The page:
The Bill and Melinda Gates Foundation was founded in 2000 with billions of dollars Microsoft extracted from American consumers via price gouging and gangster-style monopolistic tactics so ugly the feds almost broke up the company. The charity's (it's charted as a 501(c)) mission sounds remarkably similar to those of the Chan Zuckerberg Initiative: "Our foundation is teaming up with partners around the world to take on some tough challenges: extreme poverty and poor health in developing countries, and the failures of America's education system."
Which, right out of the gate, meant donating PCs to schools so that fewer kids would grow up using Macs.
If you're a conservative who thinks government can't do anything right, let me show you a charity that's worse. The Gates Foundation wants to destroy teachers' unions to take away their benefits and drive down their wages -- hardly a way to attract the best and brightest young college graduates into the profession. And it has poured millions into the disastrous Common Core, which has created today's "teach to the test" culture in public schools. Given Zuckerberg's previous involvement in public schools -- a $100 million fiasco in Newark, New Jersey, that declared war on teachers, fetishized standardized testing and led to so many school closures that kids wound up walking miles through gang territory to new schools chosen for them by, really, an algorithm -- it isn't a stretch to guess that Chan Zuckerberg will look a lot like Bill and Melinda Gates.
I wouldn't expect much -- much good, anyway -- from Zuckerberg on the poverty front, either. After all, Facebook is spreading poverty among American STEM workers by pushing Congress for more H1C visas for foreign workers hired by big tech companies to replace better-paid Americans. Odds are that, here too, the Chan Zuckerberg Initiative's approach will be similar to the Gateses.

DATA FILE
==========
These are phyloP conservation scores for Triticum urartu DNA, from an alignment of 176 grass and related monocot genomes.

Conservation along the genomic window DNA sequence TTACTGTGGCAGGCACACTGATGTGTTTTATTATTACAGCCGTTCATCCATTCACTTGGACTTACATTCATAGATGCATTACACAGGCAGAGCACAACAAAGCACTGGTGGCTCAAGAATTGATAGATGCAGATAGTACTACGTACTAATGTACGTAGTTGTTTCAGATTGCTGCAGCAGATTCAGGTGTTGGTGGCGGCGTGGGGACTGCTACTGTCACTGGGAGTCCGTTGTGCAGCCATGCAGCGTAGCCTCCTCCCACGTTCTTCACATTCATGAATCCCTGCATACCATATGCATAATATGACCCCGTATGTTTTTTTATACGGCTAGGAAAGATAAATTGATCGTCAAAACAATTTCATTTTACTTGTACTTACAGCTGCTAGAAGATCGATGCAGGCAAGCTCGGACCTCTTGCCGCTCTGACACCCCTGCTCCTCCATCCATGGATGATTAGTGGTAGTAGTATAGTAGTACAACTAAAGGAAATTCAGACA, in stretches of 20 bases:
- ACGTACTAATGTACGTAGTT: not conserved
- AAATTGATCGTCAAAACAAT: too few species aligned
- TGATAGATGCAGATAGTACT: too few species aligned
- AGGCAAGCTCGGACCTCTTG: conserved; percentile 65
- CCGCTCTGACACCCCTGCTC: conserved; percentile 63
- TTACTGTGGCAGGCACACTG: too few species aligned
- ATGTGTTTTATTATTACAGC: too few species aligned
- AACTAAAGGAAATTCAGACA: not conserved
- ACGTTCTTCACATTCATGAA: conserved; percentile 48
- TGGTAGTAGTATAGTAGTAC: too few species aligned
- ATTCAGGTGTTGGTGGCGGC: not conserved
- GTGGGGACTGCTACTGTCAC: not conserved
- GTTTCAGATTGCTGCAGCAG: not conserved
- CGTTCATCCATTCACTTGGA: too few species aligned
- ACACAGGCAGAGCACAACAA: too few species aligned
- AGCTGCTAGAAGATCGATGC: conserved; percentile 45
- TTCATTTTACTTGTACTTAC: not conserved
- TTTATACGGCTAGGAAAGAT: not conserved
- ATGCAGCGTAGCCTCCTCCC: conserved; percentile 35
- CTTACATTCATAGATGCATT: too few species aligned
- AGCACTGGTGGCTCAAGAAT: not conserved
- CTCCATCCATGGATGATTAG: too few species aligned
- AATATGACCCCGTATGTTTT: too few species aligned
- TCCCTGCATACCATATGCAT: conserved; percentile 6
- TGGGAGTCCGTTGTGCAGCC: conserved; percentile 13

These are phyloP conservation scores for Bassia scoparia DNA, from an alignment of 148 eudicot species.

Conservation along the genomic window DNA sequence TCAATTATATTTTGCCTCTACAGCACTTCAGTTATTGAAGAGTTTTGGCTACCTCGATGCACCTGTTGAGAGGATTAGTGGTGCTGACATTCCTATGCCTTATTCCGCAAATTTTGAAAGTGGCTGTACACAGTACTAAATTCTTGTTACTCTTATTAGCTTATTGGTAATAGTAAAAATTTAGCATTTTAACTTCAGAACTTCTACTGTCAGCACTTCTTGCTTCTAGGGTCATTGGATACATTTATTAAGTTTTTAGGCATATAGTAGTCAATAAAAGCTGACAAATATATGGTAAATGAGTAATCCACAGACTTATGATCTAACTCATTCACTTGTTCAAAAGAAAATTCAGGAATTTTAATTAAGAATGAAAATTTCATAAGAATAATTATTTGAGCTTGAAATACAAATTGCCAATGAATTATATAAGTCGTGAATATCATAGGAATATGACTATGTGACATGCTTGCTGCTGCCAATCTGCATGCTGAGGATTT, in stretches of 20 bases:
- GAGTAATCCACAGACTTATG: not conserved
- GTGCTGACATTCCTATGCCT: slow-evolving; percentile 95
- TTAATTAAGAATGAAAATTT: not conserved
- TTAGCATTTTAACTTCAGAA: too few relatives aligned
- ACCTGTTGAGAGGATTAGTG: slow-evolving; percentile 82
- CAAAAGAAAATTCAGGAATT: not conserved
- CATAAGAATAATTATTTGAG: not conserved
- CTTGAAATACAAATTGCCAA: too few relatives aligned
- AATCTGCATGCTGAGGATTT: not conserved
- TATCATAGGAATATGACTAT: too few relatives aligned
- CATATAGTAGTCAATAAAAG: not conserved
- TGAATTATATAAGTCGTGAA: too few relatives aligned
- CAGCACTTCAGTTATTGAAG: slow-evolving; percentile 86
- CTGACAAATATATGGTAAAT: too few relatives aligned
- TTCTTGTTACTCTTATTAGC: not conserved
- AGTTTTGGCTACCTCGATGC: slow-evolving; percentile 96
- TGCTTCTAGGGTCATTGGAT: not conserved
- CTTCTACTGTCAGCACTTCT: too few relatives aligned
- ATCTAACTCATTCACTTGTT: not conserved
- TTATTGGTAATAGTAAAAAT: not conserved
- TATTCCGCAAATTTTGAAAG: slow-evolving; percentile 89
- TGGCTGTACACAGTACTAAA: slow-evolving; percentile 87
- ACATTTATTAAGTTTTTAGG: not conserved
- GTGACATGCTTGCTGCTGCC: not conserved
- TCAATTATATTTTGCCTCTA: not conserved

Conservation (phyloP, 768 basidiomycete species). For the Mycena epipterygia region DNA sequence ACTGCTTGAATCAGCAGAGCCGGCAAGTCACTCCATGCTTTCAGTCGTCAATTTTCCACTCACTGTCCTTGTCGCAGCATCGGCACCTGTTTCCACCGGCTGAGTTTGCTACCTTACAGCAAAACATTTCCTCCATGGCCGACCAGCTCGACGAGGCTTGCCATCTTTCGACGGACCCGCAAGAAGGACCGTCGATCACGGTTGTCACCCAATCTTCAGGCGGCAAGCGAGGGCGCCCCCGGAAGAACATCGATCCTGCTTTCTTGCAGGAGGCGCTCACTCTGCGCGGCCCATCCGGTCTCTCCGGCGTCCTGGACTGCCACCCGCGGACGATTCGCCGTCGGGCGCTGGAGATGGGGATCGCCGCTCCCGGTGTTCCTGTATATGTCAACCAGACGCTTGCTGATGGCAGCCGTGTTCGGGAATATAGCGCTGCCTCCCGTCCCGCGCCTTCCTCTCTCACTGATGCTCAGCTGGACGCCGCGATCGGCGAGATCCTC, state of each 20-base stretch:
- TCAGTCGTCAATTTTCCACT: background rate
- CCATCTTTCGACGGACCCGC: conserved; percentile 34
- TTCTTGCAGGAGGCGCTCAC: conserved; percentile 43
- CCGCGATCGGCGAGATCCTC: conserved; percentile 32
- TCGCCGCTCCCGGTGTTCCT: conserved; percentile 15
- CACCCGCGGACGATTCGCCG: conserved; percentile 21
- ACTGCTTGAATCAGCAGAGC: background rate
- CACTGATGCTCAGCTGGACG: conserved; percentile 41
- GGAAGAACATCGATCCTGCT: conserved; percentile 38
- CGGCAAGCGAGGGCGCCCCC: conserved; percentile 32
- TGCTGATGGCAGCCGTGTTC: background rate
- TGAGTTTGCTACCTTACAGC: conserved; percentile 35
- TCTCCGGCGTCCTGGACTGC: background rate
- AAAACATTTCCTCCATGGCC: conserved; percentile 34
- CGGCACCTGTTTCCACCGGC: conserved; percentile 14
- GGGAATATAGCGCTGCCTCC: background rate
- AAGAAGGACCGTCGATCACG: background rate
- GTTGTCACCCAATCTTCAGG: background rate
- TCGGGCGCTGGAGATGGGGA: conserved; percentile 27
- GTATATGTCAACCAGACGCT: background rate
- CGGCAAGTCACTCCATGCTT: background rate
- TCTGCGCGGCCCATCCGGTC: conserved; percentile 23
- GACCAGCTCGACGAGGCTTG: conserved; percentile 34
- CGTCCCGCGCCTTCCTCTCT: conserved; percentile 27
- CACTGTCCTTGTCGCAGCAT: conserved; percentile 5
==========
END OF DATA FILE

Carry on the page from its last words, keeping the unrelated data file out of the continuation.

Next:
Too young and too rich to have a clue -- and the only people they know are over-privileged corporate pigs. How do you think this will turn out?
In 2010, for example, Bill and Melinda drew fire for subsidizing African projects by agribusiness conglomerates Cargill and Monsanto, both notorious for crushing small farmers, to the tune of $23 million. They're way into sketchy genetically modified foods. They wind up propping up authoritarian and dictatorial political regimes by focusing on technocratic short-term "quick fix" projects that don't address the underlying causes of poverty (psst -- capitalism). It's a safe bet Zuck's anti-poverty stuff will make more people poorer.
It's Zuckerberg's billions. He can do what he wants with his money. But let's not make the mistake of calling him a charitable giver, much less a great guy.
Ted Rall, syndicated writer and the cartoonist for ANewDomain.net, is the author of the new book "Snowden," the biography of the NSA whistleblower. Want to support independent journalism? You can subscribe to Ted Rall at Beacon.